There are many types of imagery:sight, sound, smell, taste, touch; and more internal sensations,such as hunger or movement in the joints. Let's take a momentto explore imagery together with the writing exercise promotedby the comics artist Lynda Barry. I will ask a few questions to prompt you, and I invite you to write down your linesor compose in your mind. 

When you remember the person you lost,what sights and sounds come to mind? What smell do you associate with them? What food or drinkdid they most love to taste? What was the feel of their touch? In composing your image, one of the most fertile approachesis to ask yourself a simple question: what about this individualdo you miss the most? I miss Blair's laughter; the sweetness of the decadent lattes we treated ourselves toat the cafe where we wrote; the burn of cigars on poker night; and the chords we struckwhen we rehearsed and recorded. 

You may also consider giving formto the unexpected sensations you miss. The odd sight, weird smellor strange sound. 

For an example of the unexpected touch, I can return to the dayBlair and I filmed Plastic Face 4. During a fight scene, he hit me so hardright here with a plastic gun that I nearly passed out. And this goose egg was so bigthat I basically looked like a unicorn. Of course, we had to keepthe shot in the movie so viewers would understand why my character had suddenly growna throbbing third eye. Alternately, you may writeabout more serious ideas and emotions through the absence of sensory experience. I say this because what I ammost ashamed of in relation to my friend, what brings me the most pain,is characterized by this absence.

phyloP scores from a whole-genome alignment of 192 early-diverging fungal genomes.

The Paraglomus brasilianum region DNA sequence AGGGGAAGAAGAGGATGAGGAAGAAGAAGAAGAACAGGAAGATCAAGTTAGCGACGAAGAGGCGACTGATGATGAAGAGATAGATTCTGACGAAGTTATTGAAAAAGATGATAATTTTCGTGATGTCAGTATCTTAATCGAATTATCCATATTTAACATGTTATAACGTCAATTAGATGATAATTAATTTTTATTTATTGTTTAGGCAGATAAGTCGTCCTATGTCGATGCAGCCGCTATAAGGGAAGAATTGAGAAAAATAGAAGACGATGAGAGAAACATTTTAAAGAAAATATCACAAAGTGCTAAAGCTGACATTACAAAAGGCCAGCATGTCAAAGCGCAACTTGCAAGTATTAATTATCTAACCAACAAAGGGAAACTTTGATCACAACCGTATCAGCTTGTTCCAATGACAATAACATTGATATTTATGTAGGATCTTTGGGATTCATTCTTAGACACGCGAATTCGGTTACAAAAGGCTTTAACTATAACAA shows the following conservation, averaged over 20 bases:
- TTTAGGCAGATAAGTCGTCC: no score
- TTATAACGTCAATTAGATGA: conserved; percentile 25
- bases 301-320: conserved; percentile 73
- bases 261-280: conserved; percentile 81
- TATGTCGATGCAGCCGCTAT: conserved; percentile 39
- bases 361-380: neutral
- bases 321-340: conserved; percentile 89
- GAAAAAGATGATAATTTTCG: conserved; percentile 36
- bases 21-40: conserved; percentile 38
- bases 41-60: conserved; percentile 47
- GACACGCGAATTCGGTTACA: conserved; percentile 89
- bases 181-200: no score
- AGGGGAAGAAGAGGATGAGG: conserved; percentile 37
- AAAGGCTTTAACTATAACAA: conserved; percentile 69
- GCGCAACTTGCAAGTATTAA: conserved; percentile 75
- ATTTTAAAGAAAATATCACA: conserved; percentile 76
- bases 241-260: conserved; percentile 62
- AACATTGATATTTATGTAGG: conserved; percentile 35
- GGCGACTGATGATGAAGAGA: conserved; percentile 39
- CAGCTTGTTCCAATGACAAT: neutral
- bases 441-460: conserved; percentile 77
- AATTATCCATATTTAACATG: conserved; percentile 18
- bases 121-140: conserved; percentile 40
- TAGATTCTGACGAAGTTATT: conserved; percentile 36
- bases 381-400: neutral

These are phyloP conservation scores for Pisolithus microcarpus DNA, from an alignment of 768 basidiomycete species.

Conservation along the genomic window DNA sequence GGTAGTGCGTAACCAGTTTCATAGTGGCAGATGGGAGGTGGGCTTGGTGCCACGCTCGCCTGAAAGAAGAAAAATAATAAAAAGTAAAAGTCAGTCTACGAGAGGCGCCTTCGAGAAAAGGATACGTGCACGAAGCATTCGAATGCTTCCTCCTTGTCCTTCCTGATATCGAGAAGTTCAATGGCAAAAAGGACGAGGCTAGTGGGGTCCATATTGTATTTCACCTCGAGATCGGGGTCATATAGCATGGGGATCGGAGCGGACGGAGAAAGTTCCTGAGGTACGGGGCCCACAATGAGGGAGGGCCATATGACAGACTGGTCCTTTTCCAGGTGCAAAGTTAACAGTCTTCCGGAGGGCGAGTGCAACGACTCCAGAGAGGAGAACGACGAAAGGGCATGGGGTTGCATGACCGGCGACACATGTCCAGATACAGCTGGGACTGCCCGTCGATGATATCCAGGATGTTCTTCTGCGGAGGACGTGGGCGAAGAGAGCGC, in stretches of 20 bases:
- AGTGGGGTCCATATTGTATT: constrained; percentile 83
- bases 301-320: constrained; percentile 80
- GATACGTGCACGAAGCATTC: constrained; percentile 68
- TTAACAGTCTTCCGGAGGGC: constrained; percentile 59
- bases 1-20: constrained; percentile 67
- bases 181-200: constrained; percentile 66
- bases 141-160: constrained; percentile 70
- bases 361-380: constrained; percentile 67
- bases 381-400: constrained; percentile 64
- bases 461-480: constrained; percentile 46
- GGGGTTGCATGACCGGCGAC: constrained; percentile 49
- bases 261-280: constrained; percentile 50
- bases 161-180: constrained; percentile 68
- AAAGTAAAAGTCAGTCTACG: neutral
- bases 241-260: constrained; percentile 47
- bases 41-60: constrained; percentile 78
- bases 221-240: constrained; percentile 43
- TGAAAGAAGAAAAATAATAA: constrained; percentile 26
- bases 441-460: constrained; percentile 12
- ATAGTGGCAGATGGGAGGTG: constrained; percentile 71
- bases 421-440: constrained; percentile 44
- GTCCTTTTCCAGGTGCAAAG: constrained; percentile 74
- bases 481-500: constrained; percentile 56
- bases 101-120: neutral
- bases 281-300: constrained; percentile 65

The silence of his phone. The silence of his phoneafter he last called me and I didn't call him back. I will take this lack of soundas my opening image: "Your silent phonewhen I did not return your last call." When I asked youto remember the person you lost, what sight, sound, smell, taste or touchreturned to you the strongest? If you haven't already,I encourage you again to write it down in a word, phrase or line.